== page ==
If you’ve been reading the Chinese press this week, you might have come across two strikingly unharmonious pieces of information.
I am speaking of the treatment of the Shanghai Tower news by China Daily (ht Shanghaiist). In the space of 3 days from 11/28 to 12/01 China Daily has changed its tune radically in two articles about the construction of the new tower, which started last Saturday.
The first article is pretty neutral. It announces the beginning of the works, and has Shanghai CCP’s Lin Xu declare that spending on infrastructure will “help companies to weather the crisis“.
The second article, an unsigned editorial, is ripe with criticism of about every possible aspect of the project. Including some juicy ones: “symbolizes that blind worship and race for skyscrapers has reached a new high” and “The money could still be spent better elsewhere on so many priorities“.
What is going on here? Who forced this article into Beijing’s China Daily, the largest English language newspaper in China? It is a quickly written and poorly edited/translated article, someone obviously overrode the usual procedures of the newspaper to get this text to press ASAP. Someone you wouldn’t dare to edit or reject.
And you know what, as I was reading these articles, the old song came to my head:
“Let us build a city and a tower, whose top may reach unto heaven; and let us make us a name, lest we be scattered abroad upon the face of the whole earth” And the Lord came down to see the city and the tower, which the children built. And the Lord said, Behold!”
Ah, arrogance, our old Shanghai friend! It looks like the Beijing lord is upset once again with his children. A new episode of the famous Beijing-Shanghai CCP feud that has gone in recent years all the way up to the Politburo. In case you missed some chapters here are the keys: ever since the Hu-Wen team came to power there has been a more or less hidden struggle between the two main factions in the CCP.
These are the two groups associated to Beijing and Shanghai, representing the Yin and the Yang of today’s Chinese politics. Here are some useful tags for your reference:
– Shanghai: business, the “New Right”, Jiang Zemin’s old clique, Real estate millionaires, Eastern China, get rich first and: To stop the crisis help the companies.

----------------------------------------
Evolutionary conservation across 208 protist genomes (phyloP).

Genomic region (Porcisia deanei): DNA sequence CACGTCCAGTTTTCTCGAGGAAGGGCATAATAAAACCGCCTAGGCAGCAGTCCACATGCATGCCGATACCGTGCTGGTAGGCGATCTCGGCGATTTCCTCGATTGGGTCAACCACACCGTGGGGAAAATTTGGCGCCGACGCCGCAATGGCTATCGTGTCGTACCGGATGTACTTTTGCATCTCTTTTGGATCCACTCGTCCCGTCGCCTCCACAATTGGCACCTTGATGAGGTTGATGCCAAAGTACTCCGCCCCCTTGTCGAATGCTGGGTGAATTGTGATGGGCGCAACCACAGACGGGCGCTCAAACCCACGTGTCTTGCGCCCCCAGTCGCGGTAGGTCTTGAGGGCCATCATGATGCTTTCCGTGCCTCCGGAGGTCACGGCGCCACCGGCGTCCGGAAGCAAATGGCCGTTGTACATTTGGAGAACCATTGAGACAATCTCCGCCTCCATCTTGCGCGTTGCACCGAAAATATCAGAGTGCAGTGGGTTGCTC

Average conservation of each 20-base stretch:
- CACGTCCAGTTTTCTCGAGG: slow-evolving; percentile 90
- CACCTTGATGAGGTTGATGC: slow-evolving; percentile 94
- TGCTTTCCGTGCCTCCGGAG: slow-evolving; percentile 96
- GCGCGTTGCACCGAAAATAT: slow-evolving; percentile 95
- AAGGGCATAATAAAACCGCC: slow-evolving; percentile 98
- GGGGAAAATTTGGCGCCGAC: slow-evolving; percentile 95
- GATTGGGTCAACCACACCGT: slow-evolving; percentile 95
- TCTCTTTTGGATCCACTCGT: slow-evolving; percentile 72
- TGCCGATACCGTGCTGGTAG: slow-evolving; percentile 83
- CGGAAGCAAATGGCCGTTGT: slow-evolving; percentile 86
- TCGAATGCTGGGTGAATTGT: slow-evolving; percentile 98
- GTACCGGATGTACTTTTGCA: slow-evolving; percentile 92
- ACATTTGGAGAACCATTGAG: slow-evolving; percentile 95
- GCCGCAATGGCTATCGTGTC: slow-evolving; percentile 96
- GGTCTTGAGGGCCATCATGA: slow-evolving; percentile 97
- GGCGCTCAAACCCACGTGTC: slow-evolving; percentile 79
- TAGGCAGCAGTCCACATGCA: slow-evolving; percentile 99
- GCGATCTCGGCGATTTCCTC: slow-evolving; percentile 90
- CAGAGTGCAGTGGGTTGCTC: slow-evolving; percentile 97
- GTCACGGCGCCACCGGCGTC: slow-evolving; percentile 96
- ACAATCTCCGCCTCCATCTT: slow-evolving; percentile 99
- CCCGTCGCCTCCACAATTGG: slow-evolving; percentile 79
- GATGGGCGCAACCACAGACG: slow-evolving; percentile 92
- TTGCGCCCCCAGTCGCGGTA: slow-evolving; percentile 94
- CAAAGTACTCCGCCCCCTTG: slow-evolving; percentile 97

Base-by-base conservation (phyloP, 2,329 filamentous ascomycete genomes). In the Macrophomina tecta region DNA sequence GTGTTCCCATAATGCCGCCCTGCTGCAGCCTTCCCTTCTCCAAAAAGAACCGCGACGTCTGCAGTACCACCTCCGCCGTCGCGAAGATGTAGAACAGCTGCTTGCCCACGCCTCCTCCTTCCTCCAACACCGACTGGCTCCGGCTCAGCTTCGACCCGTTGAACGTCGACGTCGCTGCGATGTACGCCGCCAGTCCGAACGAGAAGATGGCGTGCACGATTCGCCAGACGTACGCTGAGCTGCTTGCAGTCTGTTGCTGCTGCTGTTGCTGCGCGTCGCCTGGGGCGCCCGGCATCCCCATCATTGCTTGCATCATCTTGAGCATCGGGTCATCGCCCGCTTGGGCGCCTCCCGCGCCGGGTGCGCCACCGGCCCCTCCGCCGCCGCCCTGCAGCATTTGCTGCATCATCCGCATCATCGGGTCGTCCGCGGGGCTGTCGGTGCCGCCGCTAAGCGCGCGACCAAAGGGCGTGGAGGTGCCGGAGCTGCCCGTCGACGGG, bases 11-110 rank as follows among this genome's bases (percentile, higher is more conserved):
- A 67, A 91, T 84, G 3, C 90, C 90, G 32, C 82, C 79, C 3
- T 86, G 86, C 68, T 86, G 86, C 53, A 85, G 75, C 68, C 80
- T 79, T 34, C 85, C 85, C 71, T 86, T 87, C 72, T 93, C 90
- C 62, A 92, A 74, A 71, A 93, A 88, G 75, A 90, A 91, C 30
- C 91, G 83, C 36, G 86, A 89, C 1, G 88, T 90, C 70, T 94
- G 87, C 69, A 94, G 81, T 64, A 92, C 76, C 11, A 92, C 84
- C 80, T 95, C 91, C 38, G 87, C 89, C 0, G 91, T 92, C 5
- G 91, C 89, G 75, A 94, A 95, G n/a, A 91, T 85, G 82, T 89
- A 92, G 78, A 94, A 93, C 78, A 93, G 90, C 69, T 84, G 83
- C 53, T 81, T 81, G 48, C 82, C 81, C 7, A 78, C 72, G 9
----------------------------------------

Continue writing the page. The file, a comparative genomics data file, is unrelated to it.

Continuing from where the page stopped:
– Beijing: politics, the “New Left”, Hu and Wen, harmonious society, balanced development, Inland China, land reform and: To stop the crisis social fiscal policies.
Tectonic Study of Zhongnanhai
And perhaps now, in the light of recent events, it is time to do some political analysis and get some 2+2 together to add 8, as I said in my post of yesterday. This is the evidence we have:
1- Shanghai Tower unexpectedly bashed by Beijing based China Daily.
2- Billionaire Huang Guangyu arrested. While Huang is a son of Guangdong, part of the crimes investigated were committed in Shanghai, through his brother the Real Estate tycoon. More than possible connection with the Shanghai clique.
3- General nervousness observed, as in the aggressive reaction to latest Sarko – Lama meeting, which looked to me slightly rash for the usual behaviour of Chinese authorities. See analysis here.
Is it only me or are there some magmatic movements under the Beijing crust? I would say that Hu is moving to rally the troops and close ranks in advance of a potentially difficult 2009. Perhaps he is preparing the way for the controversial period when he tries to implement social fiscal policies, strongly opposed by some sections of the Party. Just as patriotic Dalai Lama incidents can consolidate Hu’s power bases outside the party, a few harsh words and the arrest of a billionaire consolidate his power inside it.
My conclusions might seem a bit far-fetched, I admit it, and the evidence is still weak. But the Chinese government is shrewd, and if we want to figure it out we need to use our imagination and think one step ahead.
So set your eyes on 2009 right now, and let me know what is your take on these events.
Credit Image: Gensler / Quotation: God
This is the latest of a series of entries about the Crisis and Chinese politics that I’ve posted this week on CHINAYOUREN. I am crossposting to try to get some more feedback from all the people in this forum who know China well. The objective is to sum up ideas and see if we get to understand a bit better what is going on behind the scenes today, and what are the most likely moves of the Chinese government for 2009.\
Chinese politics remain a mystery for most, and there are few real experts in this field. So feel free to post any ideas you might have, even if they sound too imaginative. Also, I am trying to build up a good blogroll on Chinese politics so if you have some good links (or books) that can help in this field please recommend.